Japanese maples (Acer palmatum) make beautiful focal plants for the garden. Many cultivars have fine, almost fern-like leaves and brilliant fall color. They range in size from small specimens suitable for containers to trees up to 25 feet high and wide.
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Japanese maples are hardy in USDA zones 5 through 8 -- basically all but the coldest or hottest areas of the U.S. Individual cultivar hardiness may vary, however, so check with your agricultural extension office that the plant you're interested in is reliably hardy in your area.
Japanese maples do best in light shade in a sheltered site. Red or purple cultivars require some sun to develop their full color, but variegated forms need protection from hot afternoon sun to prevent sun scald. Trees with finely divided leaves need more shade than larger-leaved varieties, and all types appreciate more shade the farther south your garden is.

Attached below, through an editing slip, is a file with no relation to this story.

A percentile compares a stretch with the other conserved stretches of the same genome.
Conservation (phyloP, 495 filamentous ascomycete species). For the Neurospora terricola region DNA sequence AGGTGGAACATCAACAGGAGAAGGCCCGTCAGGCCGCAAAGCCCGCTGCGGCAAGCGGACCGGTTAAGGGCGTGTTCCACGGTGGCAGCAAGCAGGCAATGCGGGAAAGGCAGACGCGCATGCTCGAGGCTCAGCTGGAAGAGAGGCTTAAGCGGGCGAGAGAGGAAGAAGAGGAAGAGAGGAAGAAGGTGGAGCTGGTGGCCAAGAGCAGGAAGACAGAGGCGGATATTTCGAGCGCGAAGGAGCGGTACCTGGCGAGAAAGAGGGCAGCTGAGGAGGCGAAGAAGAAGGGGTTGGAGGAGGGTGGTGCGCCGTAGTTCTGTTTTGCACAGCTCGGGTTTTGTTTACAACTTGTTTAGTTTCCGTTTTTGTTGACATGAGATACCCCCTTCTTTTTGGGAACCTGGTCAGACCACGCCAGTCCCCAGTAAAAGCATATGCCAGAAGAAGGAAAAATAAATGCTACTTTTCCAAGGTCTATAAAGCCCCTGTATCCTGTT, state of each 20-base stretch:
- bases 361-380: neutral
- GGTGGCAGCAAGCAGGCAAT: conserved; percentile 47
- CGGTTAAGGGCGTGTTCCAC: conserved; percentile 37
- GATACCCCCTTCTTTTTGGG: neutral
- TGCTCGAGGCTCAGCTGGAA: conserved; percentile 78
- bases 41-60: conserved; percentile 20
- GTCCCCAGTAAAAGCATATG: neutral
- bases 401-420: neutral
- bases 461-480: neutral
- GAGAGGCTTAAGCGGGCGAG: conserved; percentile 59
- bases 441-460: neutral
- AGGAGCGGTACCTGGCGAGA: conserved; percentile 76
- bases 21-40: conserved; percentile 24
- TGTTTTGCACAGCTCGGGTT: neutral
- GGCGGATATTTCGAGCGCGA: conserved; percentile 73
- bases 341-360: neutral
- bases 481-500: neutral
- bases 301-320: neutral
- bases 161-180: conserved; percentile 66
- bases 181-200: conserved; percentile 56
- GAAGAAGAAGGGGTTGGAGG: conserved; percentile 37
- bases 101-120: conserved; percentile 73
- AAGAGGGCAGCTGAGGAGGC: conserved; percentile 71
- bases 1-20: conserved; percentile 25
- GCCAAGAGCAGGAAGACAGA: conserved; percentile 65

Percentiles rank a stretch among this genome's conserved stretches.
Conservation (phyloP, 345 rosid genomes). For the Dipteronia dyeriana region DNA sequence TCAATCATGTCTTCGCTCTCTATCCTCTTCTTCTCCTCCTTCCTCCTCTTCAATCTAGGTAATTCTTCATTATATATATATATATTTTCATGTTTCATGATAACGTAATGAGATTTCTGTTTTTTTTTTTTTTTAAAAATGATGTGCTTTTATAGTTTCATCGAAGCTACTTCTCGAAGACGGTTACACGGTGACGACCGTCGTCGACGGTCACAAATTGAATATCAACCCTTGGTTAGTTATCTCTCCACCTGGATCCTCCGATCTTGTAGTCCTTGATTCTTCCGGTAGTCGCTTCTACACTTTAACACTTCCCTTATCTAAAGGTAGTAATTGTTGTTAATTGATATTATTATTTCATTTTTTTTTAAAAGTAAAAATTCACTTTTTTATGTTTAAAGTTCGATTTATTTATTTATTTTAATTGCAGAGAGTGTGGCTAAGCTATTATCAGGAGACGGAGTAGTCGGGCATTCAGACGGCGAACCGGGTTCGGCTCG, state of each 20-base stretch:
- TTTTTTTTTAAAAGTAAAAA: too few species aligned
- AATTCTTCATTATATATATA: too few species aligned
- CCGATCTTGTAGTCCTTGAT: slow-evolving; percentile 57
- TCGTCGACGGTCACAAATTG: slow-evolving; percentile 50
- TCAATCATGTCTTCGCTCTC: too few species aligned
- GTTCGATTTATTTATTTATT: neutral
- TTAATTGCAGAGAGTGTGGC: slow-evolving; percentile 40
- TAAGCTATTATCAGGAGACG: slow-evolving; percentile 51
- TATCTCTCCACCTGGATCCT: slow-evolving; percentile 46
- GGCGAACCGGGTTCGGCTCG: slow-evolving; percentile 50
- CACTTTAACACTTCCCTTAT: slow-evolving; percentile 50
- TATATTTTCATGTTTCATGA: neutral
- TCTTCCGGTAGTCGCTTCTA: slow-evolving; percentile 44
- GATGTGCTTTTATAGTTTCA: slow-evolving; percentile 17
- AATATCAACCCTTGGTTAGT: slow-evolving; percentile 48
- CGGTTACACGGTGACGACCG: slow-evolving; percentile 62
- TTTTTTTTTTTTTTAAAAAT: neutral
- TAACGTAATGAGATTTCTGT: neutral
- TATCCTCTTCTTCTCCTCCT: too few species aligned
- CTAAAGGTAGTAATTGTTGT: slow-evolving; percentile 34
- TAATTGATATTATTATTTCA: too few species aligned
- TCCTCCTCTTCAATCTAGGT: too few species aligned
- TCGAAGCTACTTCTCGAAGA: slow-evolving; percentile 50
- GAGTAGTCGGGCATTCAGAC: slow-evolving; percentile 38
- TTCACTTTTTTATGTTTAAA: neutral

Japanese maples grow best in moist, well-drained soil with lots of organic material. They need supplemental watering during drought periods.
Growing Japanese Maples in Containers
Smaller Japanese maples make ideal container specimens for shaded patios. Use a container with good drainage and good quality all-purpose potting mix. Feed in the spring. Keep the soil evenly moist. Move the container into a sheltered position in winter, wrapping in burlap if necessary to protect from winter winds.